Background and objective: Vascular endothelial growth factor (VEGF)-A, both necessary and sufficient in promoting ocular neovascularization, is an attractive therapeutic target. Combining nonselective and selective VEGF blockade may provide clinical benefit with minimal risks in the treatment of neovascular age-related macular degeneration (AMD).
Patients and methods: Twenty patients with all subtypes of neovascular AMD and a broad range of baseline vision were treated with intravitreal bevacizumab followed by pegaptanib sodium for 54 weeks. Visual acuity measurements, biomicroscopy, funduscopy, fluorescein angiography, optical coherence tomography, and adverse event assessments were performed.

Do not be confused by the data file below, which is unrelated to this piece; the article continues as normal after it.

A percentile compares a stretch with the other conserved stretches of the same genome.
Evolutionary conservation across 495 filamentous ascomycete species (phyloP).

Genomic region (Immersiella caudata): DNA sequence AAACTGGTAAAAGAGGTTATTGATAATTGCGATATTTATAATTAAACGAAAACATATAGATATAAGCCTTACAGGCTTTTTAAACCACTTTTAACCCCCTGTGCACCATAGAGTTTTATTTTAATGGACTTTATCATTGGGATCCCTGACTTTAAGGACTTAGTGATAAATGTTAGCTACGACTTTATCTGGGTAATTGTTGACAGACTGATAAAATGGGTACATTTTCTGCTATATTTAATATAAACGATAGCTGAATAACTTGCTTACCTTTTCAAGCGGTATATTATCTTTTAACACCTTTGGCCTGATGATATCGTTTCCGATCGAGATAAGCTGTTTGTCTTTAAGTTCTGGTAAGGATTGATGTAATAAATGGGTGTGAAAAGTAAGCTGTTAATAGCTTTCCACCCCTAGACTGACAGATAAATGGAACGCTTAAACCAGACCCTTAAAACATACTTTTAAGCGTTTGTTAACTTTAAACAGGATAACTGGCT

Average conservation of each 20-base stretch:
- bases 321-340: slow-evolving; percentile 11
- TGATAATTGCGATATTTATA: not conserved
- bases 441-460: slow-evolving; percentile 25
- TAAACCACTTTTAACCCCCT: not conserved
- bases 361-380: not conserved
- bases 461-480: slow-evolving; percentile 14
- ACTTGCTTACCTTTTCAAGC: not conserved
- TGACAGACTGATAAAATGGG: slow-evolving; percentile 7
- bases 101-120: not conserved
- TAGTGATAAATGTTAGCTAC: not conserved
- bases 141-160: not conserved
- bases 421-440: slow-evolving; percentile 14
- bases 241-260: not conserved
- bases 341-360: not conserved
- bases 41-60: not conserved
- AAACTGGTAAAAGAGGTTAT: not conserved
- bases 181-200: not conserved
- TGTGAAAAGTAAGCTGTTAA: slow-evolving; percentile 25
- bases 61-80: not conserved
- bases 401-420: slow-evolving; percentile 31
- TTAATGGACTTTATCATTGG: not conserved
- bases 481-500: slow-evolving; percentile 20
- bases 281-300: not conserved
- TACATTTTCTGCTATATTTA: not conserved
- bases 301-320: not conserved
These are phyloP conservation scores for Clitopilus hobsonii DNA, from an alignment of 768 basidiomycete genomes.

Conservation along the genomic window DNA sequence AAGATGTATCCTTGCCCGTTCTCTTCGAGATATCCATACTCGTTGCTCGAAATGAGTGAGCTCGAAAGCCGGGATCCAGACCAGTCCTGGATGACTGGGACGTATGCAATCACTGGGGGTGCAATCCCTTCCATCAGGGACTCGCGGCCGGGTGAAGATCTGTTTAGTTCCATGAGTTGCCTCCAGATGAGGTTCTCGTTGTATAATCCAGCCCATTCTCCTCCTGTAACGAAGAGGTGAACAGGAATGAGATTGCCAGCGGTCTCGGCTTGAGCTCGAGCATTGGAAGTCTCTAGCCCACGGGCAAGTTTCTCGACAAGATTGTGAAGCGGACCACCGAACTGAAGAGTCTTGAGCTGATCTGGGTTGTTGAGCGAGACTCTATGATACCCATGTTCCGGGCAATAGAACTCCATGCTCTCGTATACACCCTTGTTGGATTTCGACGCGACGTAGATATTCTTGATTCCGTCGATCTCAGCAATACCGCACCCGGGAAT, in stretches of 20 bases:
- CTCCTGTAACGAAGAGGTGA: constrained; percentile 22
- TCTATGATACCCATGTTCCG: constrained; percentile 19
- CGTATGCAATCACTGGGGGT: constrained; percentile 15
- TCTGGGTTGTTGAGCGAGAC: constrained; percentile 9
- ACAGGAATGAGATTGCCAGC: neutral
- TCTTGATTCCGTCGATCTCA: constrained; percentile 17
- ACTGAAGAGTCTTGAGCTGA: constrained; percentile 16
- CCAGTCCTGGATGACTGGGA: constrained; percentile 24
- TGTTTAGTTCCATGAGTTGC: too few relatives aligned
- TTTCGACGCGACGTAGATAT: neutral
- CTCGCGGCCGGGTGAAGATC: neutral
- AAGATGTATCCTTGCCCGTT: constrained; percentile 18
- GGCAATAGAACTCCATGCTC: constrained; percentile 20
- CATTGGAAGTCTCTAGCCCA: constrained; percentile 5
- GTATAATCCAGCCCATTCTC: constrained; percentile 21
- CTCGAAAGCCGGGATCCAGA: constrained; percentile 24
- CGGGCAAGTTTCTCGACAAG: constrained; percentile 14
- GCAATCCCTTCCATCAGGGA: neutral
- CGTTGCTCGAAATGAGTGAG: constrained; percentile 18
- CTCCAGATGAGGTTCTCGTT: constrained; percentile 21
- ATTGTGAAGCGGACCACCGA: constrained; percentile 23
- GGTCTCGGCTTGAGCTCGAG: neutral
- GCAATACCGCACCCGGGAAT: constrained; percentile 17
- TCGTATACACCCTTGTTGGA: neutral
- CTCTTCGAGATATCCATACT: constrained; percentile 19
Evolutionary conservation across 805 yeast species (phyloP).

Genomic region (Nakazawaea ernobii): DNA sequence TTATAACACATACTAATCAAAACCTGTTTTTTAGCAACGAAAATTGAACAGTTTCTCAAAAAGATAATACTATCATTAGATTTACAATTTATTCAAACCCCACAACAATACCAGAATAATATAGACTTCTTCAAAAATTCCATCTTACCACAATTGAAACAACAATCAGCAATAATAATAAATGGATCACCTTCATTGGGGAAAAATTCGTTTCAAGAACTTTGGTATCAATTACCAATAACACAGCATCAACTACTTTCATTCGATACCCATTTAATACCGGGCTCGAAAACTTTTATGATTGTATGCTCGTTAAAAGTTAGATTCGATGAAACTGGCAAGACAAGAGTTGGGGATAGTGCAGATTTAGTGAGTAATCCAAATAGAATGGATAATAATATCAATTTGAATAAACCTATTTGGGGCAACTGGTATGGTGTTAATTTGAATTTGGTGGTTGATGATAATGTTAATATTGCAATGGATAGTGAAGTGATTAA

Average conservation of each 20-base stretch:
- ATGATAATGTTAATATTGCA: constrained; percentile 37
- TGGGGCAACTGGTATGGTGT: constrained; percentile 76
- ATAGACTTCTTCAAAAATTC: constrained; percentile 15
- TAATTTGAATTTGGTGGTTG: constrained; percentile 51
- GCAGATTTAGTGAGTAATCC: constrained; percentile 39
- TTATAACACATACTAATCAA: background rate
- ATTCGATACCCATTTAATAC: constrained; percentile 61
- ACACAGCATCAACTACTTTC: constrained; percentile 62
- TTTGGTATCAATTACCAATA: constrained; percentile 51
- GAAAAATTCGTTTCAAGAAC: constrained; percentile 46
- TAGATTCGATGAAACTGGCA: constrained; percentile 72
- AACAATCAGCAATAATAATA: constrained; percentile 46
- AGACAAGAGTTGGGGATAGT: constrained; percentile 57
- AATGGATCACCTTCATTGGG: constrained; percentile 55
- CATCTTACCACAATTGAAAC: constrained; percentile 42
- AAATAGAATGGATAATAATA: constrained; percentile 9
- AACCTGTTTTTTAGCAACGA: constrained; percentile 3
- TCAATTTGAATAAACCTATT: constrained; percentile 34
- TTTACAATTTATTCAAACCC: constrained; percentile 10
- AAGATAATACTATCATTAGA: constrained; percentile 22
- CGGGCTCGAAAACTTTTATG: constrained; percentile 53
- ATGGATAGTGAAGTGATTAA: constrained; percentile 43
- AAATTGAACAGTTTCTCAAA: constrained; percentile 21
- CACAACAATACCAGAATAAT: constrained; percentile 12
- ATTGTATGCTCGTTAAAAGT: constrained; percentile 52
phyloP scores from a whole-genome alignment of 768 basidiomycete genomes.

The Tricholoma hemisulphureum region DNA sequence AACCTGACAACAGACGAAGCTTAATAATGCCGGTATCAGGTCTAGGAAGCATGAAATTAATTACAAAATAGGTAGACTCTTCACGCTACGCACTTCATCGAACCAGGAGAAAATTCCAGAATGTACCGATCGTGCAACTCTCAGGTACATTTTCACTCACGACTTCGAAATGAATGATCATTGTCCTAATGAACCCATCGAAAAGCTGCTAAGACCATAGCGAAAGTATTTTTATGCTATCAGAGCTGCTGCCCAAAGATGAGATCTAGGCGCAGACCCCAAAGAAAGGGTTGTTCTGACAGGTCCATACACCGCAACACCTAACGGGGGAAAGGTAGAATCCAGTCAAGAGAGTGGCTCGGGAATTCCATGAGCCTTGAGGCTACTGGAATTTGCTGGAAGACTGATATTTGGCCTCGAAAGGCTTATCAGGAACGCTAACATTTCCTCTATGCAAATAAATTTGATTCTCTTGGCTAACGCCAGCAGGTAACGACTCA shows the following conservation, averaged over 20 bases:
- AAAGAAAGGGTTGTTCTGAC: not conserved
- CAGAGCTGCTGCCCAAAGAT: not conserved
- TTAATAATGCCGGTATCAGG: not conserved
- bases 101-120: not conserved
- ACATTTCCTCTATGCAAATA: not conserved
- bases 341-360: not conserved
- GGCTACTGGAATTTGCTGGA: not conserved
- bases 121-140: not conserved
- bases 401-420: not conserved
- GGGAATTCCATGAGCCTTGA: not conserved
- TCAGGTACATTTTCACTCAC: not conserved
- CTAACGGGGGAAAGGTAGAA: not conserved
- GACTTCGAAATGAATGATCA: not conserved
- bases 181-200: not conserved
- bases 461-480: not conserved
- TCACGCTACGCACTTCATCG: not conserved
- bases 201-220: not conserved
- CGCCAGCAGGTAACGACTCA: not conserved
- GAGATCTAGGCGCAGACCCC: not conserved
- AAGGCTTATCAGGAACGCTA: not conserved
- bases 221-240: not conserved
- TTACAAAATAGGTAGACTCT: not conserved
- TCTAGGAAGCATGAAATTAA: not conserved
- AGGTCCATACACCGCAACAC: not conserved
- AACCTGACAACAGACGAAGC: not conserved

Results: Mean visual acuity improved from approximately 20/200 at baseline to 20/80. All patients experienced an improvement in retinal thickness, ranging from -47 to -297 microns. Adverse events were limited to transient irritation or redness. No significant elevation in intraocular pressure occurred following either bevacizumab or pegaptanib injections.
Conclusions: Nonselective VEGF blockade with bevacizumab induction and selective VEGF165 blockade with pegaptanib as maintenance therapies may offer clinically meaningful outcomes with acceptable safety profiles in patients with AMD.